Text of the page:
, Volume 83, Issue 1, pp 67-76

Monitoring Response to Primary Chemotherapy in Breast Cancer using Dynamic Contrast-enhanced Magnetic Resonance Imaging

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Abstract

Purpose. Dynamic contrast-enhanced magnetic resonance imaging (DCE-MRI) allows analysis of both tumor volume and contrast enhancement pattern using a single tool. We sought to investigate whether DCE-MRI could be used to predict histological response in patients undergoing primary chemotherapy (PCT) for breast cancer.

Patients and methods. Thirty patients with breast cancer, clinical diameter >3 cm or stage III A/B, received anthracycline and taxane based PCT. DCE-MRI was performed at the baseline, after two cycles and after four cycles of PCT, before surgery. Histological response was assessed using a five-point scheme. Grade 4 (small cluster of dispersed residual cancer cells) and grade 5 (no residual viable cancer cell) were defined as a major histopathological response (MHR).

Results. Univariate analysis showed that a >65% reduction in the tumor volume and a reduction in the early enhancement ratio (ECU) after two cycles of PCT were associated with a MHR. Multivariate analysis revealed that tumor volume reduction after two cycles of PCT was independently associated with a MHR (odds ratio [OR] 39.968, 95% confidence interval [CI] 3.438–464.962, p < 0.01). ECU reduction was still associated with a MHR (OR 2.50, 95% CI 0.263–23.775), but it did not retain statistical significance (p = 0.42). Combining tumor volume and ECU reduction after two cycles of PCT yielded a 93% diagnostic accuracy in identifying tumors achieving a pathological complete response (pCR) (histopathological grade 5).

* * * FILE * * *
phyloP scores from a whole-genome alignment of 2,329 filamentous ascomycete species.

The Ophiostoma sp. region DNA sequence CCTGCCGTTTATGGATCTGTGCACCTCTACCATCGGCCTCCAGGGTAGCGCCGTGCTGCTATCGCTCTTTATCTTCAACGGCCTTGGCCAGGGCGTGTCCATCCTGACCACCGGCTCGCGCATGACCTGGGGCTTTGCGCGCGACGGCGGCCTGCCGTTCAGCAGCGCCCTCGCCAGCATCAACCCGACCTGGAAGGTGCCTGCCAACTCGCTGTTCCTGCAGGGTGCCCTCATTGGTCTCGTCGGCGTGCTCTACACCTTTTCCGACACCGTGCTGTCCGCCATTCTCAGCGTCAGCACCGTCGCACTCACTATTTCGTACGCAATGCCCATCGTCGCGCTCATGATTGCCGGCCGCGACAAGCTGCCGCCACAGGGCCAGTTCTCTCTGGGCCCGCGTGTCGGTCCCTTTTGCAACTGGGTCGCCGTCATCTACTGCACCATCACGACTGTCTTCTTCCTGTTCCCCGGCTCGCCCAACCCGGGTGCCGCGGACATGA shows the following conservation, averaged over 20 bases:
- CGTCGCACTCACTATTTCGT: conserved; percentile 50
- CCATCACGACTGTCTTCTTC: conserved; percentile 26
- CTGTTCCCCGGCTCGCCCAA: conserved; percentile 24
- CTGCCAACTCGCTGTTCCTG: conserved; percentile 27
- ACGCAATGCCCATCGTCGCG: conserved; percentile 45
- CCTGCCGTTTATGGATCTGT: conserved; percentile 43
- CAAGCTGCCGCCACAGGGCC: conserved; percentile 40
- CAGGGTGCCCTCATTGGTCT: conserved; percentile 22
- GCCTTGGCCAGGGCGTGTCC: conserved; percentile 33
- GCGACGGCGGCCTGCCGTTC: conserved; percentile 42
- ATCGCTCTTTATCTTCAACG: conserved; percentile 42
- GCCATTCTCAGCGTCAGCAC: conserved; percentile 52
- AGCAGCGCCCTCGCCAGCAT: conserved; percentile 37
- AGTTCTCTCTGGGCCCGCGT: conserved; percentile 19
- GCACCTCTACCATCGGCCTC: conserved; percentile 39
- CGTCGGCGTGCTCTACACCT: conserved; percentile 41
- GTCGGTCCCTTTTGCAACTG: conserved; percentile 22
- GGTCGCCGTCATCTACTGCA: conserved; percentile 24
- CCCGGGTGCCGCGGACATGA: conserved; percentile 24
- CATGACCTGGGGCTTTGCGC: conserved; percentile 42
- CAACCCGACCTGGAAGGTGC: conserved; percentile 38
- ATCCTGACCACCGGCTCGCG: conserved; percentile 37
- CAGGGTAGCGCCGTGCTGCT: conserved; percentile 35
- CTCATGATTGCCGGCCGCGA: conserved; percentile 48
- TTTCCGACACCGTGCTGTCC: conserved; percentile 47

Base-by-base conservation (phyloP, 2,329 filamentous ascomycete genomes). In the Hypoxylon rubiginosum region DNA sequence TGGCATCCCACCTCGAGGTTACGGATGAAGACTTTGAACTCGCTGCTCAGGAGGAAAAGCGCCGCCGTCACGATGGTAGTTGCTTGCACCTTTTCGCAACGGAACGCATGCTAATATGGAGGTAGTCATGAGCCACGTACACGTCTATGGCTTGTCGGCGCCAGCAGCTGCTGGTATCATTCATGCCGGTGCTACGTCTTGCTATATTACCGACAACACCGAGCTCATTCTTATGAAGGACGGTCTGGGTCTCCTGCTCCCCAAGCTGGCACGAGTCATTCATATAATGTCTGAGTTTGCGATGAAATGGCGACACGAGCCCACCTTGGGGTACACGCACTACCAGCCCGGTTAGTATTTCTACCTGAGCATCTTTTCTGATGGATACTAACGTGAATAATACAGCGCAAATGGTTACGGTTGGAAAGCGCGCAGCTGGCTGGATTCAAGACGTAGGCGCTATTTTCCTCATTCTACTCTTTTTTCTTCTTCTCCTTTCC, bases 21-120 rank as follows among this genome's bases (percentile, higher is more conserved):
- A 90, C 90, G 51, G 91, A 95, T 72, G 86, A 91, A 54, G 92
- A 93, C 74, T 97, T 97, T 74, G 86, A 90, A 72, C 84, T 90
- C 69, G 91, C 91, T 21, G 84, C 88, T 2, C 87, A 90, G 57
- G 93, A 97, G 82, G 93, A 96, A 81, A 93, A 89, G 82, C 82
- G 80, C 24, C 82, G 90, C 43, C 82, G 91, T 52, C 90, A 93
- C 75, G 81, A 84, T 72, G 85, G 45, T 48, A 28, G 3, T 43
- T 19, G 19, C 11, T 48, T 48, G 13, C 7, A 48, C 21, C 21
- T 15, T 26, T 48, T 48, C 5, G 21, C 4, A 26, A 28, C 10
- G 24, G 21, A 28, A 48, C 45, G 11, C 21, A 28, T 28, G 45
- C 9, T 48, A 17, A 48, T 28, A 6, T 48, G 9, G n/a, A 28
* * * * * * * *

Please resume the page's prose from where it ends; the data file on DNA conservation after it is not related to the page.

Conclusions. DCE-MRI allows prediction of the effect of neoadjuvant chemotherapy in breast cancer. Although in our study tumor volume reduction after two cycles had the strongest predictive value, DCE-MRI has the potential to provide functional parameters that could be integrated to optimize neoadjuvant chemotherapy strategies.